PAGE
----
Egypt uprising, opportunity for Palestine
Sat Feb 12, 2011 3:50PM
Palestinians wave Egyptian flags, celebrating the resignation of Egyptian President Hosni Mubarak.
French President Nicolas Sarkozy will have to pay the heavy price of his cabinet members close friendship with the Middle East dictators.
Based on a report by France 24, French newspaper Le Canard enchaîne, which is printed in Paris, wrote that Egyptian President Hosni Mubarak footed the whole bill for French Prime Minister Francois Fillon's Christmas vacation as a gift.
The French premier's office has confirmed receiving such a gift.
French Foreign Minister Michele Alliot-Marie visited Tunisia, at the height of the country's unrests, with her husband and parents, and used the private plane belonging to a well-known and wealthy Tunisian merchant, who was also the brother-in-law of ousted President Zine El Abidine Ben Ali, to fly over the Mediterranean coast and some Tunisian cities.
She had also proposed a couple of days prior to Ben Ali's ouster for Paris to begin serious security cooperation with Tunis in order to maintain the safety of the former Tunisian president before he fled the country.
It is also rumored in France that the French president had ordered for weapons and riot control equipment to be sent to Tunisia, but the authority in charge of the French airport noticed in the nick of time that Ben Ali had fled Tunisia and prevented the plane from taking off.
French opposition lawmakers called the trips a disgrace for Paris and the country's diplomatic apparatus and demanded the foreign minister resigns.
Segolene Royal, Sarkozy's former rival in the 2006 presidential elections considers Alliot-Marie's action a blow to the credit and reputation of French diplomacy and calls the female minister a liar like Sarkozy.
France's stubborn president is not likely to accept these requests, but it at least clarifies that an important European government such as Paris prefers dictatorships in the Middle East and North Africa.like the US.
The premier and the foreign minister's vacations in Tunisia shows that Paris did not have a correct understanding of the developments in the African nation and considered Ben Ali's regime a stable one, just like US Secretary of State Hillary Clinton called the Egyptian government stable, in the early days of the Egyptian revolution which started on January 25.
This very ignorance about the existing realities is visible in the UK Foreign Secretary William Hague's interview with the British paper The Times.>.
Although, he dismisses the Israeli regime's hostile remarks regarding Egypt's revolution and its subsequent repercussions, Hague says, “It's a time to inject greater urgency into the Middle East peace process.”
Hague lacks an answer to the questions about why Britain backed Ben Ali for 23 years? And why Mubarak's family is allowed to freely live in London without fearing that their assets might be frozen?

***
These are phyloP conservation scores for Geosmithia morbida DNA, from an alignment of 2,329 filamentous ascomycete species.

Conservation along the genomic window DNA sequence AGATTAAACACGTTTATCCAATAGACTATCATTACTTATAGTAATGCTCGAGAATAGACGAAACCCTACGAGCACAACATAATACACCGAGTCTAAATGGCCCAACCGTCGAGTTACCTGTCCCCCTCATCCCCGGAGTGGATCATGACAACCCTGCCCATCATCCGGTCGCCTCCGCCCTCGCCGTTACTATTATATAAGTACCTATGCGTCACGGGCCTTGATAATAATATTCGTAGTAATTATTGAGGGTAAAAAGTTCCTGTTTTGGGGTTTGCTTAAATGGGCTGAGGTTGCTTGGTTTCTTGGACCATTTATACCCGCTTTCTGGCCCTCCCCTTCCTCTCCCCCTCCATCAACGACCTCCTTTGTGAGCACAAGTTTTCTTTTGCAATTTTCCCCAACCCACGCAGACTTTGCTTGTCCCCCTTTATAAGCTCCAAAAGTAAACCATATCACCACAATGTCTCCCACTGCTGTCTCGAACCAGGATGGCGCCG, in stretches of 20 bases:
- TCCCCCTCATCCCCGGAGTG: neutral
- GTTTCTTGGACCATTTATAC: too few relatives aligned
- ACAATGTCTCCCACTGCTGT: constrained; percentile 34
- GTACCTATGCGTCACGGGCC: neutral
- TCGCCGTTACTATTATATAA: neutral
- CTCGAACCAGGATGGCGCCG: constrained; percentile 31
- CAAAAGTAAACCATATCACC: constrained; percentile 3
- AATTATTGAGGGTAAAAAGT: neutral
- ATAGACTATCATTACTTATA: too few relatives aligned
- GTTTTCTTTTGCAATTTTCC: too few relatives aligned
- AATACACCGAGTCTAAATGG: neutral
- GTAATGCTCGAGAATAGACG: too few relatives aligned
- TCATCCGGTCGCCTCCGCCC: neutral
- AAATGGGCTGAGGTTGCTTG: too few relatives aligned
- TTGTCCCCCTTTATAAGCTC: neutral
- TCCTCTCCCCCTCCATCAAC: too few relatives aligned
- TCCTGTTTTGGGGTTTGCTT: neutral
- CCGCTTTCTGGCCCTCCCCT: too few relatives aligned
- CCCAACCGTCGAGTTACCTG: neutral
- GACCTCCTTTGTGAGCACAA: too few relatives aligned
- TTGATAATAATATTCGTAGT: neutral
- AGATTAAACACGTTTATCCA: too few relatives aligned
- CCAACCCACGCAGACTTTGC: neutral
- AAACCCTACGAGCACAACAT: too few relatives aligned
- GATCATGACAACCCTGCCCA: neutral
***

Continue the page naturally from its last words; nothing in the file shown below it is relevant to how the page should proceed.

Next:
Most of the Arab countries in the Middle East were formed during British and French colonial rule and it is most unlikely that these powers are unaware of the developments in these states--their former colonies.
One can only presume that the intelligence reports that reached London and the analyses of those data just could not compete with the allure of opportunities for investments and military and economic deals.
Concerns over the future of the fragile peace and relations with Egypt reverberate in the daily remarks of Israeli officials. Chief of General Staff of the Israel Defense Forces Gabi Ashkenazi has warned of a fresh war in the Middle East unlike any other.
The US, France, Britain and Israel's other Western allies are also evidently concerned. Perhaps Israeli officials are more realistic in staying mum on the topic of the “peace process” -- since the revolution in Egypt has pulled the rug out from under their feet.
The so-called “peace process” is not only paralyzed without Egypt's cooperation but has no hope of bearing fruit. Regardless of whatever fate awaits Egypt, the fact is that the country will never return to its pre-January 25 days.
Holding free general and presidential elections in Egypt will certainly bring to power politicians who do not see relations with Israel or aiding Tel Aviv in blockading the Gaza Strip as a guarantee to prolonging their political lifespan.
Cairo has announced that no Palestinians are allowed to enter the country until further notice. The order is aimed at keeping ordinary Gazans from entering the Sinai desert but will inevitably also include Palestinian Authority officials like acting PA Chief Mahmoud Abbas and chief negotiator Saeb Erekat.
Due to the divisions in the Egyptian armed forces and the fact that they have concentrated their personnel in the capital and elsewhere to quell national protests, the army does not have even the means to provide its soldiers on the border with Gaza with daily sustenance. It is actually the Gazans who are feeding them!
One would expect this dramatic comedy of errors to have even prepared Britain for the fate that awaits the Middle East talks.
“So we continue to work and engage the parties as we've done throughout this process,” US State Department spokesman Philip J Crowley said in January following a meeting between Israeli Defense Minister Ehud Barak with Obama, Clinton, and national security adviser, Tom Donilon.
It seems very unlikely that Barak's trip is about strengthening the Israeli-Palestinian talks. It rather reeks of a scheme for an Israeli or NATO-led assault on the Sinai desert or finding a way to keep the Suez Canal safe from the unrest.
Now is the best time for Mahmoud Abbas to take his proposal for the formation of an independent Palestinian state to the United Nations. Such a proposal would burden the US with its usual difficulties in vetoing Israel-related resolutions.